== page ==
“... I was in prison and you visited me.” Matthew 25:36

In the gospels, Christ specifies that visiting prisoners is one work of mercy that helps one get admitted into the kingdom of heaven. Judging, however, from the notoriously subhuman conditions in our prisons, taking care of prisoners would look to be the least of predominantly Christian Philippine society’s concerns. Not that it cares for the other works of mercy (clothing the naked, healing the sick, feeding the hungry) either.

It is this writer’s considered opinion that this is due to society’s underlying pre-modern philosophy that crime must be punished and prisons are places of punishment. If so, then cruelty to prisoners in the form of congested cells, starvation diets, corrupt guards, etc. make for appropriate punishment.

This would seem to be the underlying philosophy behind Secretary of Justice Jesus Remulla’s plan to build a “super-maximum” security prison as a solution to the congestion and shoddy security of the now old New Bilibid Prison. But could it be that Secretary Remulla is barking up the wrong tree?

Could be, because the more fundamental problem of our prison system is our outdated attitude and approach towards crime and punishment. Modern prisons are supposed to fix the psychological or psycho-social problems that lead criminals to commit the crimes they are in prison for. The idea is to enable prisoners, after they’ve served their time, to go back to mainstream society rehabilitated, hence productive.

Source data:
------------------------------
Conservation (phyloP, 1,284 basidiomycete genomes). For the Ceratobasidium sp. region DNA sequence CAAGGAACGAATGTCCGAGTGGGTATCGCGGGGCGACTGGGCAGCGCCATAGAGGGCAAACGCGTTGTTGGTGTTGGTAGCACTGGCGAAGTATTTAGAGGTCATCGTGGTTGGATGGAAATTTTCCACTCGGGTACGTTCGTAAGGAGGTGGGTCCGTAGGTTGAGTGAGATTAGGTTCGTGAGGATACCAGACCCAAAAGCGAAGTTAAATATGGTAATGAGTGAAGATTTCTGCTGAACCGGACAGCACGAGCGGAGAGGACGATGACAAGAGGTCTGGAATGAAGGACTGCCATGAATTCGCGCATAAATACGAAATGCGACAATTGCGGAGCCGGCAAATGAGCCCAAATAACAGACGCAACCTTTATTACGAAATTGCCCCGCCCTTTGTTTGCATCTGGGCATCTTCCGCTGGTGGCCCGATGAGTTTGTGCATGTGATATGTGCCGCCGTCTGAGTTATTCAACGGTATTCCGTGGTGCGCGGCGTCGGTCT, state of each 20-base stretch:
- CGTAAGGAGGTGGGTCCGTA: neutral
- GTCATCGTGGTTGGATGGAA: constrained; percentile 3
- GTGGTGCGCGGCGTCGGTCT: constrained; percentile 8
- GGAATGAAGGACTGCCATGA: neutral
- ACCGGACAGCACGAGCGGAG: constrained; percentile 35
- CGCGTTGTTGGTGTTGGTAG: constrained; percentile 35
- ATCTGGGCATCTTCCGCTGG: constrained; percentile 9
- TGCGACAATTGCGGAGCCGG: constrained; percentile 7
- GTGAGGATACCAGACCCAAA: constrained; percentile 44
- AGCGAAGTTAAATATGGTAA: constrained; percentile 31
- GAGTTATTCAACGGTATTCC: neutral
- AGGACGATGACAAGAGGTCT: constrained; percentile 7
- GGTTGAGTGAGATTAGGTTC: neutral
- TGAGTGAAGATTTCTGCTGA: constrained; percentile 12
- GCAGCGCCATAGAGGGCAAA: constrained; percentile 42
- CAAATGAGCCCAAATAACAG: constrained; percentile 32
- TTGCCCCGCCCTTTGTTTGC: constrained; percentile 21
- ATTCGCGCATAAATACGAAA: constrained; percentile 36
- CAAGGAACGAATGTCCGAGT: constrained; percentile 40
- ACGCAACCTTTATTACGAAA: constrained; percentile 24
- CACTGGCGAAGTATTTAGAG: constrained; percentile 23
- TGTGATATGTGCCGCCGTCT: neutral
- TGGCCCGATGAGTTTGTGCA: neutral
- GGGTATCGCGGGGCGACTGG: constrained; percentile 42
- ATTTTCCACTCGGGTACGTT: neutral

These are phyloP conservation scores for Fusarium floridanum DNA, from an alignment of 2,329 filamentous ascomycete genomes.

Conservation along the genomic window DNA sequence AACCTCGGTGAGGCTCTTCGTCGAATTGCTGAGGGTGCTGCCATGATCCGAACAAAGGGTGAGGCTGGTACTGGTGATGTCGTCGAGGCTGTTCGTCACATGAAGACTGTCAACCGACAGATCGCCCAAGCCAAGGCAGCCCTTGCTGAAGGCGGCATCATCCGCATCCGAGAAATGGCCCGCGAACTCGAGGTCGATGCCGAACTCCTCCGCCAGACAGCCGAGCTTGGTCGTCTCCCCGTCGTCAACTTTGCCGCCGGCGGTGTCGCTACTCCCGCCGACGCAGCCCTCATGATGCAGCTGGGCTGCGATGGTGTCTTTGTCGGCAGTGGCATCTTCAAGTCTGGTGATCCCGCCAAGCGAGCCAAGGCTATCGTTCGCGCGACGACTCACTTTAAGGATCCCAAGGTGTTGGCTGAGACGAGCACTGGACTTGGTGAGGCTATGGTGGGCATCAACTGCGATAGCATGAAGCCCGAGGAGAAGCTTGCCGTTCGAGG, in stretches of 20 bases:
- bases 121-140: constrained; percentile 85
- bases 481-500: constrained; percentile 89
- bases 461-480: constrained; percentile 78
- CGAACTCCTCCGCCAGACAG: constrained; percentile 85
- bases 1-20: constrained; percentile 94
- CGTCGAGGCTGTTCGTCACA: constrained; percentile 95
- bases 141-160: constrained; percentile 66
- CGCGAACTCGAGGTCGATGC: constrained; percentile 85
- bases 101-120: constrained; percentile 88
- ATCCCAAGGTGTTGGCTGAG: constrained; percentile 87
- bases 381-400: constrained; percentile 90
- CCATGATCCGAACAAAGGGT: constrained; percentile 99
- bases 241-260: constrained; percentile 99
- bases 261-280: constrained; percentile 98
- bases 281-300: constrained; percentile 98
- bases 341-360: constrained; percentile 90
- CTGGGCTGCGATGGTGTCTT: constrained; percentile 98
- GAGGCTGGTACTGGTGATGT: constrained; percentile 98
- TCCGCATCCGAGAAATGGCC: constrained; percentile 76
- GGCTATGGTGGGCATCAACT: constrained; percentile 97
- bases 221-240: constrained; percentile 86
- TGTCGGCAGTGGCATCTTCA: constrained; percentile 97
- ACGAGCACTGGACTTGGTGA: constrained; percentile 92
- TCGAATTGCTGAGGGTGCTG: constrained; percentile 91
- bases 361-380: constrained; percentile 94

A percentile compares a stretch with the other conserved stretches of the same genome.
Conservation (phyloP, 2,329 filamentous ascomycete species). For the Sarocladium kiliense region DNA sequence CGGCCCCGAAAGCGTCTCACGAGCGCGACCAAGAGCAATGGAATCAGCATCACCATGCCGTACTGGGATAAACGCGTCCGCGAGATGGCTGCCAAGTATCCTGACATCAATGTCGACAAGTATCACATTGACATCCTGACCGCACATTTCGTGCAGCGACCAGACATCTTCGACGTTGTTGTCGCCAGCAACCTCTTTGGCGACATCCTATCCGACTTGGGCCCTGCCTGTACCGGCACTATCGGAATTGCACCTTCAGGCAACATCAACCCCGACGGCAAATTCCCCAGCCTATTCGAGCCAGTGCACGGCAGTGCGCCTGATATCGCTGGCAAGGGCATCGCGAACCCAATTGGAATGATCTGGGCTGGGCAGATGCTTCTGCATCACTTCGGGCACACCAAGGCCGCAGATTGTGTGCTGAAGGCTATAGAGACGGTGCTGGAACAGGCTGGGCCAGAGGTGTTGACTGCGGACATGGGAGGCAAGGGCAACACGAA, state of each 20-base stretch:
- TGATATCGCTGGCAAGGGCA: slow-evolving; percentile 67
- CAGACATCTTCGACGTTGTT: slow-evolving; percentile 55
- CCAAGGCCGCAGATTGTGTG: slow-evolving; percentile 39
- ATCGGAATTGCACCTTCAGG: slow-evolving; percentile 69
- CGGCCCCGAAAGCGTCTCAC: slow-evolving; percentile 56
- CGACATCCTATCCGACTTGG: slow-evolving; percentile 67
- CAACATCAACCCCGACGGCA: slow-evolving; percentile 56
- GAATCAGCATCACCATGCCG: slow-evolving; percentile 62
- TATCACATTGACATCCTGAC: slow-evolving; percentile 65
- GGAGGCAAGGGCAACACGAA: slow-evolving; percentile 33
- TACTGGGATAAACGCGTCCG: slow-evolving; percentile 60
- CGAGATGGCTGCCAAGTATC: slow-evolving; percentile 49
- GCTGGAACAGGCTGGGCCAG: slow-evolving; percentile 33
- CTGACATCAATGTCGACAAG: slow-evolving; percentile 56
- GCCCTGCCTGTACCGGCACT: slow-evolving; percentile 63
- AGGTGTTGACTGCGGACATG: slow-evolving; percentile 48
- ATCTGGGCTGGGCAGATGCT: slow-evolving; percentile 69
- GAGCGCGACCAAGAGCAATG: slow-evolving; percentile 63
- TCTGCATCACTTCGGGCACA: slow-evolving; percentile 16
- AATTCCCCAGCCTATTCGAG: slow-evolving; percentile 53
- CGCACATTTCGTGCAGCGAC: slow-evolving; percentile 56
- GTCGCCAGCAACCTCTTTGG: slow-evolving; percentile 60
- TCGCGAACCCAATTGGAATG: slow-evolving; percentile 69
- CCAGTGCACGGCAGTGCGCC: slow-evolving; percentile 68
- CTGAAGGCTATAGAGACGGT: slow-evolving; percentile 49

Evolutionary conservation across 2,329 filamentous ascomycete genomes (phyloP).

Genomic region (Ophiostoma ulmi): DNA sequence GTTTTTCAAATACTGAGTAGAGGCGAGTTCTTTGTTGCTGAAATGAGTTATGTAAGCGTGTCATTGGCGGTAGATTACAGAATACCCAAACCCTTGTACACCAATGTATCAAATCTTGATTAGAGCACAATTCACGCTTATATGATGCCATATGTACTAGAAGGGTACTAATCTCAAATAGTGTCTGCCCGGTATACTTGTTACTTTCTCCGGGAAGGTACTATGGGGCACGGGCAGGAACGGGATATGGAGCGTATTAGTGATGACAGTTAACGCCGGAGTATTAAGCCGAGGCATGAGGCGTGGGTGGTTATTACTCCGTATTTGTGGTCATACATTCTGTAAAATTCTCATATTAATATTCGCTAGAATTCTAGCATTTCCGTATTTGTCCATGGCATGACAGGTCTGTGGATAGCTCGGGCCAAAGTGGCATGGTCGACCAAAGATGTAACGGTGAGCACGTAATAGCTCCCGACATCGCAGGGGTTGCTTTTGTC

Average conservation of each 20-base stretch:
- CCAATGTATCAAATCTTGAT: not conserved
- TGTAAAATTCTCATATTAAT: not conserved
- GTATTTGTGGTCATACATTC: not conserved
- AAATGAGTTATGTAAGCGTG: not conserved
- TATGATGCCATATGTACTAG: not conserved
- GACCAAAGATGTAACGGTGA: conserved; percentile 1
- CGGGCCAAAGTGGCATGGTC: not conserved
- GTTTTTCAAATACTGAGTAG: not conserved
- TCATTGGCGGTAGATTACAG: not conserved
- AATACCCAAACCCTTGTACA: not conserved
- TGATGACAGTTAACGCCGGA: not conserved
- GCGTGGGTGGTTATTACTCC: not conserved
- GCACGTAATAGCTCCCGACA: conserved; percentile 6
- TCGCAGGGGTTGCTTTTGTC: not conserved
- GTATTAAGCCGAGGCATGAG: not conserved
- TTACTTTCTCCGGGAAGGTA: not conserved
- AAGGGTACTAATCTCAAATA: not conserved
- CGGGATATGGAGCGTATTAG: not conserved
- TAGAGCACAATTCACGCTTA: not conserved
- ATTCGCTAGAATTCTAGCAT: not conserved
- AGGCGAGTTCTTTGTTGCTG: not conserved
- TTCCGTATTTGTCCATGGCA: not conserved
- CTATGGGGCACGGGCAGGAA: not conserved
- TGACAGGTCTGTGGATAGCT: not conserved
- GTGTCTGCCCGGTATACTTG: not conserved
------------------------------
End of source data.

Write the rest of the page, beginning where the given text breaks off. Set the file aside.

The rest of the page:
Judging from the evident neglect by government, Church and civil society of the human right of prisoners to access physical and spiritual healing, it would seem like our prisons are designed more to confirm prisoners in their criminal state and harden them in crime than to fix whatever psychic problem might prevent them from seamlessly returning to mainstream society.

I would like to think we don’t have the death penalty because we believe that where there is life there is hope and promise of rehabilitation and a new beginning. Following this principle, we should spend more on psychiatrists, psychologists, priests, pastors and imams to make our prisons less of a penal and more of a reformation system.

Here, I’d like to call out this country’s biggest Christian sect, the Catholic Church, to spend more time, money, and effort in “visiting” (rehabilitating?) prisoners. It cannot be merely anti-death penalty; it must also be positively pro-rehabilitation. It cannot be pro-life only for the unborn, it must positively push for the right of living criminals to a new lease on life.

In our culture, this could be a veritable stab in the dark. But even more crucial than super-maximum security to keep criminals from breaking out of a physical prison is a super-maximum programmatic effort to have the government, the Church, and civil society break out of the mental prison of their outmoded philosophy of crime and punishment.